Paul now speaks to husbands and here is what he says (in Ephesians 5:25:32): Husbands, you make your marriage an accurate portrait of the real marriage when you give up your life to your wife. You have the unique task of displaying the gospel in your willing, joyful, loving leadership of your wife. In this relationship that is meant to be a portrait of the relationship of Christ to the church, the husband is called to be an accurate portrait of Christ. Husbands, you are to be toward your wife as Christ is toward his church. That is a little bit abstract so let’s see how it takes shape by asking three questions: What, how and why?
What?

What is a husband to do to? Husband, love your wife and give yourself up for her. Notice that Paul does not exactly parallel what he has said to wives. He does not immediately command you to be the head of your wife. He has told your wife to submit to your leadership, but he doesn’t begin by saying, “Husbands, lead!” Instead, he tells you to be filled with love for your wife. You are to lead in love, to give yourself up. This is not love as we may think of it in our culture—love as an emotion or love as something that is purely physical. True love is an act of will. It requires action. You are not commanded to be romantically warm and fuzzy with your wife, though hopefully you have that too, but you are told to act in love toward her.

The model for your love is Christ’s love for his people. How did Christ love his people? How much did he love his bride? He loved in action, not just in words or feelings. He gave himself up for her. He gave up his life. Christ gave himself up, he did not get given up. He was active and deliberate. Christ may still have shown love for us if he went to the cross kicking and screaming and protesting his innocence and begging to be let go. But how much more is his love displayed in his willing sacrifice, in going to the cross of his own volition. You display your love for your wife when you willingly, joyfully give yourself up for her.

You are to lead in love, in forgiveness, in repentance, in sacrifice, in giving of your time, your attention, your very self. You are to lead by loving first and loving most and loving best, by loving to the very end.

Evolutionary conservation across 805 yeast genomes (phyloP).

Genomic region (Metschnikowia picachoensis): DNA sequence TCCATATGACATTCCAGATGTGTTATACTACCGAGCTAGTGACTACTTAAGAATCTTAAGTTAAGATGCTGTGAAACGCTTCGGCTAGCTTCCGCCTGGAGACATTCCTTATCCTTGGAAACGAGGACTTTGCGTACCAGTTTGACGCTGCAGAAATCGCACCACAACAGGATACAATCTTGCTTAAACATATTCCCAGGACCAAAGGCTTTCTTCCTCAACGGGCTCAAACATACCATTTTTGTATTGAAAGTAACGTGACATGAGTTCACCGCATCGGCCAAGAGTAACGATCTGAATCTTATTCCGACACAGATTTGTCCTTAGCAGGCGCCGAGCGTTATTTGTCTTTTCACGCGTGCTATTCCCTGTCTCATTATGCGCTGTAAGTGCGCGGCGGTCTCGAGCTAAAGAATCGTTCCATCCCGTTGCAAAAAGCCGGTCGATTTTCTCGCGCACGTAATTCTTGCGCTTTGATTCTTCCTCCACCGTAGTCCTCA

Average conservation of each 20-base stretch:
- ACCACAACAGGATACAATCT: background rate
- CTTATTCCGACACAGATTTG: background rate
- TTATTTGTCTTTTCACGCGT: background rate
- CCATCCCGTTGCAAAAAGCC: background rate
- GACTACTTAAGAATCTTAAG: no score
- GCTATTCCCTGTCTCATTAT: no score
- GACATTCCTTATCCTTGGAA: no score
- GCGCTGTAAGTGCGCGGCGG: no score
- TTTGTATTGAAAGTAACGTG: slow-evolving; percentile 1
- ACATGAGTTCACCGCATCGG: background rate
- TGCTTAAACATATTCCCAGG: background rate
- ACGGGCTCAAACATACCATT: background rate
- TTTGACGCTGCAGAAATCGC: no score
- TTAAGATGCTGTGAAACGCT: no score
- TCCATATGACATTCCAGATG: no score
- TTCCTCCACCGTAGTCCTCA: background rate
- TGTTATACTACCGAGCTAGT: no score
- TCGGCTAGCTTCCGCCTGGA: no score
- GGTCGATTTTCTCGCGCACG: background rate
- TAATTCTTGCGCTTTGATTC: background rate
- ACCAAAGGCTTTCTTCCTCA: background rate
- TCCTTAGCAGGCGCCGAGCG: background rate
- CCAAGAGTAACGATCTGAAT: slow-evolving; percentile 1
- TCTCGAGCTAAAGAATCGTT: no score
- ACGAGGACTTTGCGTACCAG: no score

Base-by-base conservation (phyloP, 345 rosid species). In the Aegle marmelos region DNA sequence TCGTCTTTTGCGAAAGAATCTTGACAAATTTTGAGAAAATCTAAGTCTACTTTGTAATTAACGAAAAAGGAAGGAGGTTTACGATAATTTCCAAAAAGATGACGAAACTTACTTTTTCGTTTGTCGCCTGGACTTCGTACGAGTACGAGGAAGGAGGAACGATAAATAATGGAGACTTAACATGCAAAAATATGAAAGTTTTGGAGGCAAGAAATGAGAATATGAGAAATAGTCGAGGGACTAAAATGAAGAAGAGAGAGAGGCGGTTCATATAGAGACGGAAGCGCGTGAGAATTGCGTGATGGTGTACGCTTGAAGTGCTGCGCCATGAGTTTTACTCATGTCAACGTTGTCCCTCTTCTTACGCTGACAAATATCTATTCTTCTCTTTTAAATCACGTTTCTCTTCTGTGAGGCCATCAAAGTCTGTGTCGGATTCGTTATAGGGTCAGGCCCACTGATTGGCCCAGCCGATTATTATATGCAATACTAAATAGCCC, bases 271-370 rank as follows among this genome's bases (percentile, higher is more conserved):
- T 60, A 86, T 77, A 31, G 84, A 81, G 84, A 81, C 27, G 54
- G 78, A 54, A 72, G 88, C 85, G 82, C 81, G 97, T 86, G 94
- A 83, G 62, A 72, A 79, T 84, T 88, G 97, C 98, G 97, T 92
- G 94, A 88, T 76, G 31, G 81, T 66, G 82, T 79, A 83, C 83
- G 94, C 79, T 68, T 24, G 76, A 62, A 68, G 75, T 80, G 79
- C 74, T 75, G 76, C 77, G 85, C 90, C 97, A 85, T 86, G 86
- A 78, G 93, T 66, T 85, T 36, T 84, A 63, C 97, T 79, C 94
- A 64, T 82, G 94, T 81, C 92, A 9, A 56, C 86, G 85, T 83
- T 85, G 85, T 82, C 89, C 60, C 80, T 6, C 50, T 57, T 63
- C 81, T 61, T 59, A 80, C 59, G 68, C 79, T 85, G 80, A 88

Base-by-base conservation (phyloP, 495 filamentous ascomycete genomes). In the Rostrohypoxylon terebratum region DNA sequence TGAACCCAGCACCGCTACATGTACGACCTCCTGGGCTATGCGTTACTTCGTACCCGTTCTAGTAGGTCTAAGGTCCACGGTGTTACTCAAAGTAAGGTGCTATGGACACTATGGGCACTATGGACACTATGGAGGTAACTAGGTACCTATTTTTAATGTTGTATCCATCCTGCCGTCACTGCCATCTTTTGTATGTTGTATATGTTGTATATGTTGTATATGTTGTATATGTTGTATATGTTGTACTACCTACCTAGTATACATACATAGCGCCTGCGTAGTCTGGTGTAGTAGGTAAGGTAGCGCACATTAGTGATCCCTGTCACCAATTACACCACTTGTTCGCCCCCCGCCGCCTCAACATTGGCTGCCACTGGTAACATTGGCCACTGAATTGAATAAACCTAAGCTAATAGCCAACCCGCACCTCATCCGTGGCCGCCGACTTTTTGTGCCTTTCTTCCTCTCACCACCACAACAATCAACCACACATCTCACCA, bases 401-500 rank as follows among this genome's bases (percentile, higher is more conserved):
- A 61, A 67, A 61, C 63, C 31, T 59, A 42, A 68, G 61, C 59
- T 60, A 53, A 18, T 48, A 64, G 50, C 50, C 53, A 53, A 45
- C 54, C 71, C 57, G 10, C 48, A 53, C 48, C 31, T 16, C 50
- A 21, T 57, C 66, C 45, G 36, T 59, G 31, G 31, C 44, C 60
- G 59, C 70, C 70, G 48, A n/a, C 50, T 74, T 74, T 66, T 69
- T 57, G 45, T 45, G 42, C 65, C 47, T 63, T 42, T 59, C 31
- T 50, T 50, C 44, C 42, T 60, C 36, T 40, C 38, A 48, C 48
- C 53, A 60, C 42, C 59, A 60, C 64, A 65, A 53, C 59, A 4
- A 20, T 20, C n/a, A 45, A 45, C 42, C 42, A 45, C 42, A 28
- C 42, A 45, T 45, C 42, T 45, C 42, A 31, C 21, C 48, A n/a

A little while ago Pat Robertson said that it would be okay for a man to leave his wife is she had Alzheimer’s and could no longer recognize him or love him. That was one of the most horrible things I’ve ever heard a Christian leader say! Do you see a portrait of Christ and the church in a man who stays with his wife despite Alzheimer’s and who cares for her and genuinely loves her and gives himself up for her day-by-day even though it has been years since she even recognized him. Is that an accurate but miniature portrait of the real marriage of Christ and the church? Or is the better portrait the man who leaves his wife in a nursing home, walks away from her, and marries again? It is obvious, isn’t it?
How?

Now what about the how? How do you as a husband do all of this? You make your marriage an accurate portrait of the real marriage by washing your wife with the word. As part of your God-given role, you are to lead in washing your wife with the Word of God. You are to lead in your spiritual and devotional life together.

Husbands, let’s stop here for a minute. Most of us are good at being providers. Some of us are good at serving our wives and learning to speak her “love language.” We are good at setting direction for the family and displaying godly character. Those are all good things and things we should do well. But the heart of your husbanding, of being a display of Christ in marriage, is washing her by the Word of God.

How do you do in that area? How is your devotional life together? Do you know what your wife is reading in her devotions now? When was the last time you prayed with her? When was the last time you spoke gospel words to her? Jesus’ relationship to us was all about the Word, about bringing us into submission to his Word. His Word saved us, his word now calls us to be holy and challenges us to put off that old self in place of the new self. Our unique task as husbands is to take this same word to our wives, to speak it to them, to challenge them with it, to help them apply it to their lives.
Why?

There is still the question of why. Why would a husband do all of this? To me, this is where marriage and husbanding just takes off into a whole new dimension. It gives it such a beautiful and inspiring goal and purpose. Why are you as a husband to give yourself up for your wife and to wash her in the Word? Because you get your marriage as close as possible to the real marriage when you prepare your wife to be presented to Christ as holy and unblemished.

Paul paints this picture of Jesus Christ dying for his people so they could be made holy, so they could be presented to him, so they could stand before him free from any kind of blemish. That is your future and it is mine. That is what Christ promises and we are all looking forward to that day. Now let’s apply that to marriage. Husband, you need to picture yourself one day presenting your wife to the Lord! There you are, standing beside her before the Lord and saying, “Here she is! Here is the wife you gave to me. Look how beautiful she is! I have given up my life for her, I have washed her in the Word, and now here she is. I present her to you.”